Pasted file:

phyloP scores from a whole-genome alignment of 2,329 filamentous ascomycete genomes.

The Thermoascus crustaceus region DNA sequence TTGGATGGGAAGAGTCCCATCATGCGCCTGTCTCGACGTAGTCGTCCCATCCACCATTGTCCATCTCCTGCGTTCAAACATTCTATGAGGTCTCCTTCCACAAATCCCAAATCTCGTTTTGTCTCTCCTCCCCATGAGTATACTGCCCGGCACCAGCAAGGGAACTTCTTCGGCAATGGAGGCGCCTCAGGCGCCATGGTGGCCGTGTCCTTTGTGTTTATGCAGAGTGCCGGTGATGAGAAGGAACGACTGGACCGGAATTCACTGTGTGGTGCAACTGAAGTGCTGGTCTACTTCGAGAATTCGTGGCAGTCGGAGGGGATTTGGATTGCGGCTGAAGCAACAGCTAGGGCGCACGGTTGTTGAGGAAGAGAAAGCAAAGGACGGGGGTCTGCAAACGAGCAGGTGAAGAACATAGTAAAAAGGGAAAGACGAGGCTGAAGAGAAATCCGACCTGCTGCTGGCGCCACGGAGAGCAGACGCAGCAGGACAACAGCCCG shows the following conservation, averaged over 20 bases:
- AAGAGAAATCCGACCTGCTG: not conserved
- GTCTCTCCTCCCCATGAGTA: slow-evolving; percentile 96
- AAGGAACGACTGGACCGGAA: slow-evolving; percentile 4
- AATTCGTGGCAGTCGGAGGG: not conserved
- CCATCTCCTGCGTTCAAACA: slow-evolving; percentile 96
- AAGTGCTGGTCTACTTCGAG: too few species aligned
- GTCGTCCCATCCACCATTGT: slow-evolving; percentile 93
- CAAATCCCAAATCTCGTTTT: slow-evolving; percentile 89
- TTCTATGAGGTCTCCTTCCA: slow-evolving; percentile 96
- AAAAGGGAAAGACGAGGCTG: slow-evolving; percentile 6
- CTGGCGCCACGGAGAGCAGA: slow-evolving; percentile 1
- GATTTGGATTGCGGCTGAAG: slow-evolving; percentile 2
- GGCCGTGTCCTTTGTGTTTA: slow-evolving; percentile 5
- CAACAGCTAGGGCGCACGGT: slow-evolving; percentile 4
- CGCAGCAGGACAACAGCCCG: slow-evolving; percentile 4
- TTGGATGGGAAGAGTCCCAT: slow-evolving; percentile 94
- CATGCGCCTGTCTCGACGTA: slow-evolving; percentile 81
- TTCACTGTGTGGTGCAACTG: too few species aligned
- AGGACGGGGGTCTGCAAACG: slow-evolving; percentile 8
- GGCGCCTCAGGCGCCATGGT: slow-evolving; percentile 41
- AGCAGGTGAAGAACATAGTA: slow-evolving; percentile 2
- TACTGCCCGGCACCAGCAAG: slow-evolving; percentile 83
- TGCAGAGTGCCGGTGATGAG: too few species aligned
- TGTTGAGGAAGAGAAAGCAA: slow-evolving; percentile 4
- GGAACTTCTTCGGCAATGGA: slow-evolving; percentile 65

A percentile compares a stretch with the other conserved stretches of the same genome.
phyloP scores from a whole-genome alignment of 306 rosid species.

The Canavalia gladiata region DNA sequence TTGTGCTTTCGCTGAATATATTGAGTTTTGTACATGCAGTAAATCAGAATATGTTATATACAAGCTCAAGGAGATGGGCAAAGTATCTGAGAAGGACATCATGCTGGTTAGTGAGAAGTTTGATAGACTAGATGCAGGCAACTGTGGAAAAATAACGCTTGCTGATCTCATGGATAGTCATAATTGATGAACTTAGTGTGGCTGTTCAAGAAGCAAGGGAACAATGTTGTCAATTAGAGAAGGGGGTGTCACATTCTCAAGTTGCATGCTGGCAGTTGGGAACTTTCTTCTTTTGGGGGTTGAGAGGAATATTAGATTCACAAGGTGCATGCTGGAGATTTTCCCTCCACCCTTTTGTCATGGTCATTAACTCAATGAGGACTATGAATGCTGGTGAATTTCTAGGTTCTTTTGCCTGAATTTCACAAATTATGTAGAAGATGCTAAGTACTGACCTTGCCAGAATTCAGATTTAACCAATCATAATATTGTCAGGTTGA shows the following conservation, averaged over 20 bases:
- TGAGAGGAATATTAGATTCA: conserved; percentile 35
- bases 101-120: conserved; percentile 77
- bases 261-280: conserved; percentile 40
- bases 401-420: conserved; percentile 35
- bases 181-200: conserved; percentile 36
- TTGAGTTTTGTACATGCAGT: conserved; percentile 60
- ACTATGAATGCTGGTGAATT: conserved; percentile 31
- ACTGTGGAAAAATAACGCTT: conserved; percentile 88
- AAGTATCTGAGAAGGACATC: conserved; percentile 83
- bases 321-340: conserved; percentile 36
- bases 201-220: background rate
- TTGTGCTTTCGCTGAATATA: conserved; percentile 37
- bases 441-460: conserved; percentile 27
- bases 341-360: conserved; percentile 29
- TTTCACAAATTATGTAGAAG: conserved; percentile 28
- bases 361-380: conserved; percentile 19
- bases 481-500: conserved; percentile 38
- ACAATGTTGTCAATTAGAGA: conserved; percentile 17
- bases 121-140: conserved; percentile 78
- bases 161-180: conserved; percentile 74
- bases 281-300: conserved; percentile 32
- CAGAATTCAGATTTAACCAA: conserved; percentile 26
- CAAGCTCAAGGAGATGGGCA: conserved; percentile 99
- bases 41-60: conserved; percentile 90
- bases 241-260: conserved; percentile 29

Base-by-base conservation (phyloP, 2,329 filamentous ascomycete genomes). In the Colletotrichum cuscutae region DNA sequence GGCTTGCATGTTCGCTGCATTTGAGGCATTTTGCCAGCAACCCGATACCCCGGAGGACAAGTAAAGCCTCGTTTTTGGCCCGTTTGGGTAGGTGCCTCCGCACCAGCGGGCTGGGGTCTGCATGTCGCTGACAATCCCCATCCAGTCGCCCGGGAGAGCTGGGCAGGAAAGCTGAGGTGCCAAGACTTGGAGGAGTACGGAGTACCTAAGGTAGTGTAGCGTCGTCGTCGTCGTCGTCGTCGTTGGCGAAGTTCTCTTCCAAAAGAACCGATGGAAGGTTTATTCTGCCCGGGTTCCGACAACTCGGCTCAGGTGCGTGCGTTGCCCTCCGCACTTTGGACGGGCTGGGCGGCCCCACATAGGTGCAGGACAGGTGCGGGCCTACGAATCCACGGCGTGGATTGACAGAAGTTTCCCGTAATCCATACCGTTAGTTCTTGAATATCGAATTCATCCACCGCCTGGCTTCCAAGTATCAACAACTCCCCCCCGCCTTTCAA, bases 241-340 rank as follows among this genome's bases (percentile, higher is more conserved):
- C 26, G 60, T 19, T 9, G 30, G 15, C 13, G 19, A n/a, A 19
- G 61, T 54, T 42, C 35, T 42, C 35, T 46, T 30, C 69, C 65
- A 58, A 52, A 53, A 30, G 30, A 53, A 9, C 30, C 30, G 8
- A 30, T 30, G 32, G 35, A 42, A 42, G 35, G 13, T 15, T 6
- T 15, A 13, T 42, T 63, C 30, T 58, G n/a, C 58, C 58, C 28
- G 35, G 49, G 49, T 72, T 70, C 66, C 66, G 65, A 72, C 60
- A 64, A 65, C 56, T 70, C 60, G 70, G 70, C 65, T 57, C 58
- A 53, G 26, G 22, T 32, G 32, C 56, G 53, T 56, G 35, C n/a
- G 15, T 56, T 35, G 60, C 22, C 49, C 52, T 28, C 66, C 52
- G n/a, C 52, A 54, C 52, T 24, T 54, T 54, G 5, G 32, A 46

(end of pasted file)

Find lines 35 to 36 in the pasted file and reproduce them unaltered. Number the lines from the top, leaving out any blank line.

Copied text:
- bases 181-200: conserved; percentile 36
- TTGAGTTTTGTACATGCAGT: conserved; percentile 60